Psychopathy, as measured on the PCL-R, is negatively correlated with all DSM-IV Axis I disorders except substance-abuse disorders. Psychopathy is most strongly correlated with DSM-IV antisocial personality disorder. PCL-R Factor 1 is correlated with narcissistic personality disorder and histrionic personality disorder. PCL-R Factor 2 is particularly strongly correlated to antisocial personality disorder and criminality.

PCL-R Factor 2 is associated with reactive anger, anxiety, increased risk of suicide, criminality, and impulsive violence. PCL-R Factor 1, in contrast, is associated with extroversion and positive affect. Factor 1, the so-called core personality traits of psychopathy, may even be beneficial for the psychopath (in terms of nondeviant social functioning).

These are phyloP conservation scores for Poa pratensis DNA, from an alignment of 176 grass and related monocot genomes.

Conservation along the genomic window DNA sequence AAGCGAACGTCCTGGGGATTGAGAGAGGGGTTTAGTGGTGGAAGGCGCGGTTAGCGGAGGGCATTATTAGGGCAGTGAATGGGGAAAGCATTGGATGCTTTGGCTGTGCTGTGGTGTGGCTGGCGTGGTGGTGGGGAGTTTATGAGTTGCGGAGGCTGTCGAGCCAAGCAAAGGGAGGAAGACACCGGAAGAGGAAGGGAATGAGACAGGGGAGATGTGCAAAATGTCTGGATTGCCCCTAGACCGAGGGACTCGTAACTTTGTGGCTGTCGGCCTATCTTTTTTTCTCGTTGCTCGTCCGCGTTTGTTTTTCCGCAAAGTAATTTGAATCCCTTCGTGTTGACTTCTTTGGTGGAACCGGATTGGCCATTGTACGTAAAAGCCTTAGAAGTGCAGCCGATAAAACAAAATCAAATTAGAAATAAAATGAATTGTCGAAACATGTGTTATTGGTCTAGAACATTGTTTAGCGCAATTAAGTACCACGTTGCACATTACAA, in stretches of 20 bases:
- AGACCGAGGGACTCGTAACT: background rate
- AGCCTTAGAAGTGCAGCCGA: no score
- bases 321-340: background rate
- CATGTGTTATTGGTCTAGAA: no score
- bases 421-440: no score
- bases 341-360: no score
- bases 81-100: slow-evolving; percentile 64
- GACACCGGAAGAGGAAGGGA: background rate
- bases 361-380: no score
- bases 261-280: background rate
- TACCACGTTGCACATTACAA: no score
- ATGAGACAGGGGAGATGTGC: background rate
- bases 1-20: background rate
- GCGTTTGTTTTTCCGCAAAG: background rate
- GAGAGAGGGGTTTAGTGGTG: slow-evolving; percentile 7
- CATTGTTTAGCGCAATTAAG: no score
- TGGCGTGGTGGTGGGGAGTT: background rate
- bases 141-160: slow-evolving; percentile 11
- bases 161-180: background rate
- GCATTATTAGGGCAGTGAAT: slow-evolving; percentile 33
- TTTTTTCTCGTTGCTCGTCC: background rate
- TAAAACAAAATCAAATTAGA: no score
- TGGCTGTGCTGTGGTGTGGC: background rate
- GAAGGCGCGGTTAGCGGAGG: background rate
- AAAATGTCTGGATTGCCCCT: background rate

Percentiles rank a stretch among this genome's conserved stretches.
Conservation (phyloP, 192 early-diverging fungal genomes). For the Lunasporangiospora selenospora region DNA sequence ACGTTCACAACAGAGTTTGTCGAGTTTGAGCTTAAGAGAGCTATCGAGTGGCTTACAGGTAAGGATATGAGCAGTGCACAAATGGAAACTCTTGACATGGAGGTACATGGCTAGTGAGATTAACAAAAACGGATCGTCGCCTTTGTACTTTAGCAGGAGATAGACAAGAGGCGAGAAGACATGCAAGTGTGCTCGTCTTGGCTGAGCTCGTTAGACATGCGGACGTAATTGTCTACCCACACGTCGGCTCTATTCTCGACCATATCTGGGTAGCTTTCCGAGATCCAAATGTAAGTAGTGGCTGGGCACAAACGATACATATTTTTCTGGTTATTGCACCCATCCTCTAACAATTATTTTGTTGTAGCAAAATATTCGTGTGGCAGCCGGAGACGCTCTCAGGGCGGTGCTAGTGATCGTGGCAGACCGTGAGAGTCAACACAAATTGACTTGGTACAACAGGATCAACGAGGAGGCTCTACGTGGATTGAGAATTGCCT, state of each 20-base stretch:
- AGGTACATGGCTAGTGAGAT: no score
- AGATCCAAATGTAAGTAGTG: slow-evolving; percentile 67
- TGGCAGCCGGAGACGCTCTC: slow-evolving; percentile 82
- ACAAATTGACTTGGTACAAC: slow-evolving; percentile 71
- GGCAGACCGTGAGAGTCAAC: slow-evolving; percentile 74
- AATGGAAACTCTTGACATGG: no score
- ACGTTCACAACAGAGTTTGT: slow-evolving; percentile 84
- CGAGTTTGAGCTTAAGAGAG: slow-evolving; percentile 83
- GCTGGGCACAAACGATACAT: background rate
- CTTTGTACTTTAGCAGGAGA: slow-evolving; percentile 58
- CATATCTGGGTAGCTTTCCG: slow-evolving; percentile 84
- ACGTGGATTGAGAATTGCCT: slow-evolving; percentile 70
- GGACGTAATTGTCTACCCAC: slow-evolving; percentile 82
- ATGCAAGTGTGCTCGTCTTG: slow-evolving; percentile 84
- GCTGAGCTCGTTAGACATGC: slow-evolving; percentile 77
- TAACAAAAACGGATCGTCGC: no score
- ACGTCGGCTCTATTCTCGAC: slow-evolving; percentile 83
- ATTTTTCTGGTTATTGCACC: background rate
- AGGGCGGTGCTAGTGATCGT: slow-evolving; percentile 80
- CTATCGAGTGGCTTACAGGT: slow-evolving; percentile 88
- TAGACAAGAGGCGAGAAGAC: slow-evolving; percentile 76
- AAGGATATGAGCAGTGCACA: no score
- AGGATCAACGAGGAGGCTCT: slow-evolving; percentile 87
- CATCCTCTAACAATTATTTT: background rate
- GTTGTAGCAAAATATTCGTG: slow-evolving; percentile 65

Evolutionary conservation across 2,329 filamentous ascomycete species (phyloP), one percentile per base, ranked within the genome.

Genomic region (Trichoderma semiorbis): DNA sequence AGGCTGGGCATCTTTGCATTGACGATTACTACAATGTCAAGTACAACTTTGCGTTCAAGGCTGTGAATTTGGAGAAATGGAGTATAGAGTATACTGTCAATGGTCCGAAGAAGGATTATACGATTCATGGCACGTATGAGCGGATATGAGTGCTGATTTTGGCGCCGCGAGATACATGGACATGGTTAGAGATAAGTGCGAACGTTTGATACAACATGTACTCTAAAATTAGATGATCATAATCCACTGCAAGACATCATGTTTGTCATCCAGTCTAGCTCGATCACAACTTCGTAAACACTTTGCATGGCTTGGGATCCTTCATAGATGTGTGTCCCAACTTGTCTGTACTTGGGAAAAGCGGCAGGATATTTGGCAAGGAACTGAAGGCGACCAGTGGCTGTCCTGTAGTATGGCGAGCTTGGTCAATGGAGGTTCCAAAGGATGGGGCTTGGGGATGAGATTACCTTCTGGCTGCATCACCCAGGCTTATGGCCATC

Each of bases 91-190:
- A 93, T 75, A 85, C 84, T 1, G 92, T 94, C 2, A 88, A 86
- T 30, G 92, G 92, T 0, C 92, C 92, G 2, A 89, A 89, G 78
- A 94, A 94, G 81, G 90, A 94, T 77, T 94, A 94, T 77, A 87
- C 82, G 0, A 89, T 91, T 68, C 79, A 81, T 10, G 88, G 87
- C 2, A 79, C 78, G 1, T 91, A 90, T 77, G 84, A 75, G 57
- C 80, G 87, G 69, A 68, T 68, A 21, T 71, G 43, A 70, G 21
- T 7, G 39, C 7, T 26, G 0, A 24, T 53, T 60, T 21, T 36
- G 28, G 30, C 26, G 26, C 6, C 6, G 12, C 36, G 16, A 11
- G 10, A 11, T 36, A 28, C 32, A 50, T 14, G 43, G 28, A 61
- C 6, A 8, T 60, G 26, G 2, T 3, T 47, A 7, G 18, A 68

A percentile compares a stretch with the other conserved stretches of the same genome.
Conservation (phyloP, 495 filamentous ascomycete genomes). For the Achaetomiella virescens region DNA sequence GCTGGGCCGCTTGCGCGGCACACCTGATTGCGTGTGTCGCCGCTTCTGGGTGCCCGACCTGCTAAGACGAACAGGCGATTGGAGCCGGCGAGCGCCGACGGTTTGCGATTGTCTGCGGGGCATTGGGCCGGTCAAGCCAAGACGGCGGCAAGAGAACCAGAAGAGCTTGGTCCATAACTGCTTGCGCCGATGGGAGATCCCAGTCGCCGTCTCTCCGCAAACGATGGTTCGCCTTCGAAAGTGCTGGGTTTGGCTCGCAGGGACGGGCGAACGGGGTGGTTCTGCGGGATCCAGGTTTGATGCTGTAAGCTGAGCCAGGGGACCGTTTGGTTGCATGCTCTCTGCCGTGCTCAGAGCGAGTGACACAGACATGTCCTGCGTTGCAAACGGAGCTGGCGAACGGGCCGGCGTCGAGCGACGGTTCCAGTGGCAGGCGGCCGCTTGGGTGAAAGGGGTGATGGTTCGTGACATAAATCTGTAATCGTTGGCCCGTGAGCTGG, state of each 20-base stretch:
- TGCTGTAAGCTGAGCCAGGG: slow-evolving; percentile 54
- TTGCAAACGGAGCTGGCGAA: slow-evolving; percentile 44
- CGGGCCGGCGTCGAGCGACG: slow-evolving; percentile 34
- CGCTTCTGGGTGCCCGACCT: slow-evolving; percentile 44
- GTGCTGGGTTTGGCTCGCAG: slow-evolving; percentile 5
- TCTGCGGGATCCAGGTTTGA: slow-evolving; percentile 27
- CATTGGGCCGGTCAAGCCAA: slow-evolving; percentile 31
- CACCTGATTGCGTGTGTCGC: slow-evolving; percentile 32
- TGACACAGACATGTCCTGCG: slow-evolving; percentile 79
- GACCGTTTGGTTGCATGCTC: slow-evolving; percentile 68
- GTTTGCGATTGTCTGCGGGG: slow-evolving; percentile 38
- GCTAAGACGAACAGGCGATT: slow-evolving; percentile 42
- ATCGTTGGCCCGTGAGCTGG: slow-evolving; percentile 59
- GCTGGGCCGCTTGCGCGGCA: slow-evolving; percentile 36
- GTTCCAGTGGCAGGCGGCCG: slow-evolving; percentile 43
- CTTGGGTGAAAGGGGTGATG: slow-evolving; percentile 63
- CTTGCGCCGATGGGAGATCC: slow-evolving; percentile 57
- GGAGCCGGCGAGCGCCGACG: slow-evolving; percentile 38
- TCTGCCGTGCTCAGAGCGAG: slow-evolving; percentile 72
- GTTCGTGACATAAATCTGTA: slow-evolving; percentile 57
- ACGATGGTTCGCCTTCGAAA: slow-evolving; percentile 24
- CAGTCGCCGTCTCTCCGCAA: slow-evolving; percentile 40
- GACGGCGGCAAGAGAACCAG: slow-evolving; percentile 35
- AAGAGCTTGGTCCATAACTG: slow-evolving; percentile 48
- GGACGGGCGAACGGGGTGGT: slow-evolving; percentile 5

Corporate Psychopathy

The Corporation, a documentary exploring the "psyche" of modern corporations, alleges that if they were to be psychologically regarded as persons (as they are legally regarded in most developed nations), their "personalities" would meet the DSM-IV requirements for psychopathy. This claim has been called sensationalist and disingenuous, as the application of a psychological test to entities lacking self-awareness and a set of behavioural norms is very misleading, but it's this very lacking of self-awareness and behavioural norms of corporations that the film wants to criticize. It has been observed that the DSM-IV could be applied to most animals to produce the same result, though compared to corporations many animals do have individual behavioural norms and some have forms of individual self-awareness.

This article is licensed under the GNU Free Documentation License. It uses material from the Wikipedia article "Antisocial Personality Disorder".